What is a Community Forest?
A community forest is a permanently protected tract of land, owned and managed by residents for the benefit of local towns. It can be owned by a single town, a group of towns, or a community-based organization like ACT. ACT owns the Colley-Jericho Community Forest on behalf of the whole community, and especially the four towns that contributed toward its creation: Easton, Franconia, Landaff, and Sugar Hill.
The high level of citizen participation in management and the permanent protection of the land distinguish a “community forest” from traditional “town forests.” Town forests are common in New England and are typically owned by a town and managed by boards of selectmen or conservation commissions. Across the U.S., community forests are finding favor as a better way of conserving forest deeply connecting them with local communities.
Who can use the land?
All of us! Cooley-Jericho Community Forest was created as a place where a true breadth of outdoor recreational activities can be enjoyed. The purchase of this land guaranteed that the land will be open for public recreation forever, and the management will be local.
The property is open for recreation including hiking, snowshoeing, hunting, horseback riding, backcountry skiing, mountain biking, and wildlife observation.
A conservation easement will be held by the New England Forestry Foundation. The easement will:
- Guarantee public recreational access;
- Ensure that the property can never be developed;
- Ensure that wildlife habitat and water quality will be protected.
What are the benefits for the towns?
Immediate benefits from the Cooley-Jericho Community Forest include:
- A highly attractive conserved property, open for public use now and forever.
- Tax savings from the avoided costs of community services if this land were developed (road maintenance, emergency services, schools).
- A scenic backdrop for Sugar Hill, Landaff, Lisbon, Easton, and Franconia, preserved as a prominent ridgeline, forested by day and etched in darkness into the night sky.
- Prime wildlife habitat, conserved and open for hunting.
- Recreational trails, available for residents and visitors.
- A locally managed recreational area that reinforces other parks and venues in the region.
- A natural venue, an attraction to which area inns and hotels may direct guests, including those who ride horses, go mountain biking, skiing, and hiking.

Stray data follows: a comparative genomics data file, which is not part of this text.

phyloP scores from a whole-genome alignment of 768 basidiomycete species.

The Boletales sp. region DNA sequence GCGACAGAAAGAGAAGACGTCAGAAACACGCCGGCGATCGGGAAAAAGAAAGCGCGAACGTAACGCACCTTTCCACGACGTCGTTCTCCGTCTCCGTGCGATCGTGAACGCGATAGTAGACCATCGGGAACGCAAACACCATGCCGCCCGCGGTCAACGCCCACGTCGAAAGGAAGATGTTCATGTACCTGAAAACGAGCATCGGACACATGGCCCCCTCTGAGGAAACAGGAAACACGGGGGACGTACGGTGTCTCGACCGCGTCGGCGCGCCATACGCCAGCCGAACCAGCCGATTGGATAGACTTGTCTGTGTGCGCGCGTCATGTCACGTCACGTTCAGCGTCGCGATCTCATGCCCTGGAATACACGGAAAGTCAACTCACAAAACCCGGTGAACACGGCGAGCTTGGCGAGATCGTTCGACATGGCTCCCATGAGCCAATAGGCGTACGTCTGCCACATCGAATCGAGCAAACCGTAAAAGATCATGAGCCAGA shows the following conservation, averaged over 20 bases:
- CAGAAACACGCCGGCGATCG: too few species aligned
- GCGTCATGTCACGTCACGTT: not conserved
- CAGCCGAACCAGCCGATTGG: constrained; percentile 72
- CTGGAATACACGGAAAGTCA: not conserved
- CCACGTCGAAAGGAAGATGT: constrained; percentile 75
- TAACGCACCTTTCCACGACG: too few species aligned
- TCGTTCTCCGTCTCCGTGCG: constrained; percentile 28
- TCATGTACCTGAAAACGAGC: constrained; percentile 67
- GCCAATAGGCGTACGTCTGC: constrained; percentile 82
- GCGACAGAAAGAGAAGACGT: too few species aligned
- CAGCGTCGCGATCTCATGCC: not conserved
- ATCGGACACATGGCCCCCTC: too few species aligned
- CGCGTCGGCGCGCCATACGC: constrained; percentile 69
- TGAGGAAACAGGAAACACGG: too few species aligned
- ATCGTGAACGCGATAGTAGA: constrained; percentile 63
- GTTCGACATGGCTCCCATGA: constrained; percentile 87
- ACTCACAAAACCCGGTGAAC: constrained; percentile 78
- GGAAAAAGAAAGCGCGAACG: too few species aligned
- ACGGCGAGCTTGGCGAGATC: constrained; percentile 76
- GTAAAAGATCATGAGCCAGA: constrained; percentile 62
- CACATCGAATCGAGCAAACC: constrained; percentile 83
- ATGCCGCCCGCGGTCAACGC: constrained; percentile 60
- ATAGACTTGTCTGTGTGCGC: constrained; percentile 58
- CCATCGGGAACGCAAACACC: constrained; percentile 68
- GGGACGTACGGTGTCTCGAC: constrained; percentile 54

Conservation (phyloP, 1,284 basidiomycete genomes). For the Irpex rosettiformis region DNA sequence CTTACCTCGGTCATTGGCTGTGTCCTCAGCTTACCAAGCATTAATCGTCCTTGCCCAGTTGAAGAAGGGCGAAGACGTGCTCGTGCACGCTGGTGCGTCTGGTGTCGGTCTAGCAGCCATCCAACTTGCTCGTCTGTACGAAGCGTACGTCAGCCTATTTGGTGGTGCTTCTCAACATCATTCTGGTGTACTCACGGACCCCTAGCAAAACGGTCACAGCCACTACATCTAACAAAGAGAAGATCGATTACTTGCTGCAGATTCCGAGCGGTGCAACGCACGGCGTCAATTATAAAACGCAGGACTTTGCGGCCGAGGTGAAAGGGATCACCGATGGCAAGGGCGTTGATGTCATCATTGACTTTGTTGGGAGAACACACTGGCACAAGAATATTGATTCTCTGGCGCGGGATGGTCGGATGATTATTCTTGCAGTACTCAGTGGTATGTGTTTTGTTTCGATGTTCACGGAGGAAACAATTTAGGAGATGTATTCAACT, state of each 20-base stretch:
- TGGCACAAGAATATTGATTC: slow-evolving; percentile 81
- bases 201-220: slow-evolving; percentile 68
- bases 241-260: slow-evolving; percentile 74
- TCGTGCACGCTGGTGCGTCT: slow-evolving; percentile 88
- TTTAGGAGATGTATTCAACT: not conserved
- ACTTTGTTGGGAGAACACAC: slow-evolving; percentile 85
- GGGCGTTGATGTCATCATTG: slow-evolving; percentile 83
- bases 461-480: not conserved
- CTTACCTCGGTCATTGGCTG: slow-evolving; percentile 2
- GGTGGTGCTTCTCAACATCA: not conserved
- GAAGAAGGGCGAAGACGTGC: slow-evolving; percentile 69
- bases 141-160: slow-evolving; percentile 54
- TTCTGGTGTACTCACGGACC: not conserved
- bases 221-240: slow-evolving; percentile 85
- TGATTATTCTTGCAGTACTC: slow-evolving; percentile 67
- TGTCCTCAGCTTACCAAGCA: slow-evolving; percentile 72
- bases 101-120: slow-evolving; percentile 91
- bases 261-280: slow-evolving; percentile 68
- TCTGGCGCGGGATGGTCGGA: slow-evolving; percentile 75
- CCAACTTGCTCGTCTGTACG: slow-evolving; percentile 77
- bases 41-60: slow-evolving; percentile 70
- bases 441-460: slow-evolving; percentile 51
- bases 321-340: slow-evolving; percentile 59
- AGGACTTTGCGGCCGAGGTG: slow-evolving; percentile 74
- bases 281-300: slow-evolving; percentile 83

- It’s a great place for adventurous families.
- An ideal outdoor classroom for local students, and for ongoing workshops and education for local landowners in managing for wildlife, recreation, and timber income.
Eventually, timber will be cut and proceeds will be a source of income to the participating towns, and will go toward stewardship of the Forest. Towns will receive revenue proportionate to the dollar amount that each invests in the project over time.
How does ACT ownership and community management work?
ACT owns the land on behalf of the participating towns. The land stays in the tax base (ACT pays property taxes on all the land it owns). The CJCF Stewardship Team has representatives of the participating towns, ACT, and user groups including mountain bikers, hunters, backcountry skiers, and adjacent landowners. The Stewardship Team governing committee has created a Community Forest Stewardship Plan, with guidelines for recreational use, trail building, experiential learning, and forest management. The plan is being finalized and will be posted here this spring.
What about using snowmobiles or ATVs on the land?
A state snowmobile trail runs through the property to the old Cooley Hill fire tower site, and another trail runs from Landaff up toward Cole Hill. The latter trail is extremely eroded and needs work. The Stewardship Team, which has representatives from the Lisbon Stump Jumpers snow machine club, determined that ATV and 4WD truck traffic is very detrimental to the land, much of which is highly erodible. Only snowmobile use is allowed on the land.
why doesn’t ACT simply own it without town participation?
ACT has always believed that this land is so important regionally that it should be treated as a community-wide project, rather than a single town or a single organization endeavor. ACT sought funding on that basis, and this project was ranked #1 in the country by the U.S. Forest Service because of its strong community component. ACT received support from other highly competitive funding sources on the promise of creating a community forest.